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View Diary: This week in the War on Workers: Professor fights for-profit teacher licensing, loses her job (81 comments)

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  •  I think this issue is very specific to Education (1+ / 0-)
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    divineorder

    and how Schools of Education trend toward being run by increasingly for-profit means.

    I've worked for the SoE and also in the Arts & Humanities. Night and Day, ideologically.

    •  evidence please? (0+ / 0-)

      That might be true in singular cases, but I don't know if it translates as a trend.

      However, I am not surprised that there is a difference between your SoE and Arts & Humanities.  A School of Education (and colleges of nursing, business, engineering, etc) is a professional preparation program, so it has to play by the rules of the accrediting body.  Arts & Humanities (among other programs) have much more programmatic freedom.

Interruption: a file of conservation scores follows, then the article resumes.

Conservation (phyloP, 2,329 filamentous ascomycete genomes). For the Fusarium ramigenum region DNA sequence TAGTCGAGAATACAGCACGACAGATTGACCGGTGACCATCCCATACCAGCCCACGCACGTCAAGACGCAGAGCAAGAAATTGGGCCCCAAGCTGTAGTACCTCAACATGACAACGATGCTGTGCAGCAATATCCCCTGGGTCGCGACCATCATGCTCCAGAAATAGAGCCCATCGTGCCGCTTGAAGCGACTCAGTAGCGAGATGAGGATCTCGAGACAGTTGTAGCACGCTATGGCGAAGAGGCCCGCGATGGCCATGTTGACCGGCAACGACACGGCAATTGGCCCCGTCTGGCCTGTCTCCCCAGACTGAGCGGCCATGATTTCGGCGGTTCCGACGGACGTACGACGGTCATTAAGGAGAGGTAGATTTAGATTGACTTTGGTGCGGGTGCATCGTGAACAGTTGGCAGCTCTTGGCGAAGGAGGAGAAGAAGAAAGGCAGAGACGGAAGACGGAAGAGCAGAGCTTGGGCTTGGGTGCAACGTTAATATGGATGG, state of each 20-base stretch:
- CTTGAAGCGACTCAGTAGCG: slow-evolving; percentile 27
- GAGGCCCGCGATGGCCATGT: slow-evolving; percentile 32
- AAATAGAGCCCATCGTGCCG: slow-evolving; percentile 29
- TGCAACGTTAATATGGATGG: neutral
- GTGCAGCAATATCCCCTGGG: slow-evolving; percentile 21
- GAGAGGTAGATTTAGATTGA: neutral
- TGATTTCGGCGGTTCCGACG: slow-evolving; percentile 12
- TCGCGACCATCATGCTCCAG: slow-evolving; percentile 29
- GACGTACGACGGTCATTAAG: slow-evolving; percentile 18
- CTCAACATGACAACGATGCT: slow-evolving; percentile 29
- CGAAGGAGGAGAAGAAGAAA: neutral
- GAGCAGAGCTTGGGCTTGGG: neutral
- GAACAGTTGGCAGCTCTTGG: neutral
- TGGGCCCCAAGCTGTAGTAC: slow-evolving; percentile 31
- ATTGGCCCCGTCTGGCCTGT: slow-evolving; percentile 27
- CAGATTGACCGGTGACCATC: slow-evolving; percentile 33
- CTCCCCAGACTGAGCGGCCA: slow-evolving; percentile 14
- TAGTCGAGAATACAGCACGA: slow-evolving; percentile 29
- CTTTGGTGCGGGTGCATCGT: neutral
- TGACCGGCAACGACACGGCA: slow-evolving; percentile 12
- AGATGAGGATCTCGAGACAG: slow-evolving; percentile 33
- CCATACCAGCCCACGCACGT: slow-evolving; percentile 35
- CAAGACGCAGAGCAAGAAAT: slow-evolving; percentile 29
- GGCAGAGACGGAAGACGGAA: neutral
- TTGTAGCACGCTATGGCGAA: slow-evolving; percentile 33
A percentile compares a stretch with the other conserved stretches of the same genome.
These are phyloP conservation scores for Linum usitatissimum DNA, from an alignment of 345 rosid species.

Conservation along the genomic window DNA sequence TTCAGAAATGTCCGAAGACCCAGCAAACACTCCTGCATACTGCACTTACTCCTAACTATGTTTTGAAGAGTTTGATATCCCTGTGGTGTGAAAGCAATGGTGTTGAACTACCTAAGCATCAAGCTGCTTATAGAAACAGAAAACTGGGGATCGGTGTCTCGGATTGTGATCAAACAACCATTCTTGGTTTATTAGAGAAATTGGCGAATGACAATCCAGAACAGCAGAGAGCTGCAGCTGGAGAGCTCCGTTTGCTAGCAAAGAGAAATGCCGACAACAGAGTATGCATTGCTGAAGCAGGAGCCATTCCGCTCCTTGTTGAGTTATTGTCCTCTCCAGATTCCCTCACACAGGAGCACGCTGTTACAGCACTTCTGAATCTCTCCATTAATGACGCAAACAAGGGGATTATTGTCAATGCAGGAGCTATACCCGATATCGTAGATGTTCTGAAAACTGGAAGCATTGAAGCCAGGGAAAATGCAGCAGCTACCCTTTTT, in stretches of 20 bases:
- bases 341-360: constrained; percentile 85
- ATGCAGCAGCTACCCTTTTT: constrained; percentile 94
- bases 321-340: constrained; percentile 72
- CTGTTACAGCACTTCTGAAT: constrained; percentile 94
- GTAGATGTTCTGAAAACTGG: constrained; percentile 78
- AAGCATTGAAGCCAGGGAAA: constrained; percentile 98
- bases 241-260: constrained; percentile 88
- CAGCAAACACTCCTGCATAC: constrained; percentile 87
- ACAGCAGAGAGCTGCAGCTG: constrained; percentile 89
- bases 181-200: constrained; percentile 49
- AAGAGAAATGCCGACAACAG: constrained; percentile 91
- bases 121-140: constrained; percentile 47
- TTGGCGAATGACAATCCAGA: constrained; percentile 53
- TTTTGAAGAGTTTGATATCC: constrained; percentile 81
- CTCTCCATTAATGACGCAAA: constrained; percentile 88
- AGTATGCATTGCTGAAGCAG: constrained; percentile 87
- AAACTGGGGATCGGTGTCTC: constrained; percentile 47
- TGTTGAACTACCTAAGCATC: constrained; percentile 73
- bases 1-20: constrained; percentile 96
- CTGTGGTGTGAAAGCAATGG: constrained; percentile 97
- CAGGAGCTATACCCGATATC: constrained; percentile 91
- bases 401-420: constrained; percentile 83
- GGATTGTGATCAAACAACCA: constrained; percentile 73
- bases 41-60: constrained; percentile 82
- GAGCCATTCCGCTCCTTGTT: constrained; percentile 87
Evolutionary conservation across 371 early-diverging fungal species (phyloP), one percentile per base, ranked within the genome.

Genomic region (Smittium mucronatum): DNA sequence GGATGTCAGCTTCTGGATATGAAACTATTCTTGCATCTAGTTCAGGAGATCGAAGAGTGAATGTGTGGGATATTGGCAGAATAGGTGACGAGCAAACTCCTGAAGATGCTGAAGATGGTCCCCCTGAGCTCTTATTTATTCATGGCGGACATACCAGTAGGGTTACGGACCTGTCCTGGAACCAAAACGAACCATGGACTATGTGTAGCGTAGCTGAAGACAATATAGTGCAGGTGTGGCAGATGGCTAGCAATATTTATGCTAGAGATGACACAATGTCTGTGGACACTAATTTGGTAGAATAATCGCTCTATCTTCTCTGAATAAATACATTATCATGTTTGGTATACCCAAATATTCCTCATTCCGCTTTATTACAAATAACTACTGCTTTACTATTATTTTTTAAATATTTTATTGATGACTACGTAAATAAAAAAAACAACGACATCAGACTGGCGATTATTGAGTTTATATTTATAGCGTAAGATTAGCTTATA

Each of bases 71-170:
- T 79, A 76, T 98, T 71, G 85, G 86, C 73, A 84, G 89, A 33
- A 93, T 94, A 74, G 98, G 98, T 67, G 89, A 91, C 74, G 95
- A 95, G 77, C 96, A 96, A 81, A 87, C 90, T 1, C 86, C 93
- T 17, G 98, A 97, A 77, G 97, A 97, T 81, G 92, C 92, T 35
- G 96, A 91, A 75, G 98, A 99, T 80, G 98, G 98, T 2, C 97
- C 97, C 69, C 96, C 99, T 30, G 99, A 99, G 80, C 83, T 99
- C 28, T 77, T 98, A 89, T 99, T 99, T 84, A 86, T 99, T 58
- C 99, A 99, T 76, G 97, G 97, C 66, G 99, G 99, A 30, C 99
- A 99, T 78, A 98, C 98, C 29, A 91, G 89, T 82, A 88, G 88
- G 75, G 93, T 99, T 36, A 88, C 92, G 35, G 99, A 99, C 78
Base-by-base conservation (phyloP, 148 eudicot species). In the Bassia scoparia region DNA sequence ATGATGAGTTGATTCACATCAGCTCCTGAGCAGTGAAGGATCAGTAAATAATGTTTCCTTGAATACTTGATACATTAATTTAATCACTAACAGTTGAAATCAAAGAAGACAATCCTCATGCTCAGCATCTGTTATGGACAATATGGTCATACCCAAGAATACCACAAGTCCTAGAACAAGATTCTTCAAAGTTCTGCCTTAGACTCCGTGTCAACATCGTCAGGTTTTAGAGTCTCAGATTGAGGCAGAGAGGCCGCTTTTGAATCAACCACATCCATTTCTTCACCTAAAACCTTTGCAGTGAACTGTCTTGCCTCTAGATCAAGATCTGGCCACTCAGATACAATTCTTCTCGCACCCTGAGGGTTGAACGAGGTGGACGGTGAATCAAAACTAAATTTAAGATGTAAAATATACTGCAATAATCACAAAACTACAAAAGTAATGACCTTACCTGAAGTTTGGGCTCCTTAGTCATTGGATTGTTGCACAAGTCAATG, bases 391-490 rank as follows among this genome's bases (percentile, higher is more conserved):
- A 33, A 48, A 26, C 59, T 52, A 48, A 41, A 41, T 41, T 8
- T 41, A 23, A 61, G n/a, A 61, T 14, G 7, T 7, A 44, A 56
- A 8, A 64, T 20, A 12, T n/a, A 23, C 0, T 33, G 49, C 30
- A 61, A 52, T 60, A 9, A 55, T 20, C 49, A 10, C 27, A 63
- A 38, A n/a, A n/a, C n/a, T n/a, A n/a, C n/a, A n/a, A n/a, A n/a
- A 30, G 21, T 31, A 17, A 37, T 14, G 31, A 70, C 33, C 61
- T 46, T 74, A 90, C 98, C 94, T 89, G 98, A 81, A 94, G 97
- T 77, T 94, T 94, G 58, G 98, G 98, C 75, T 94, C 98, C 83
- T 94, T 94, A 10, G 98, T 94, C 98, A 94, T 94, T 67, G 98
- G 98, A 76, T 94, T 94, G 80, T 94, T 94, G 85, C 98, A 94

•  I think you've already given good evidence (0+ / 0-)

        in terms of the aims of the two schools. I'm sure I could dredge up articles and such, but I think you've already acknowledged the distinction pretty well.

        However, Arts & Humanities often have pre-teaching credential programs attached to them as well, some of which count in the stead of the CSET. So here, there can be an element of programmaticism which can be, at the same time, fairly flex.

        All of this aside, in the case of this Professor stating that she did not wish to participate in distance evaluations because of concerns about the efficacy of this form of assessment, and then her subsequently being fired (I won't say because of that, although I'm presuming it is), I do feel that is wrongful and that she has every right to challenge it. I want more information, of course, but this has my interest piqued.

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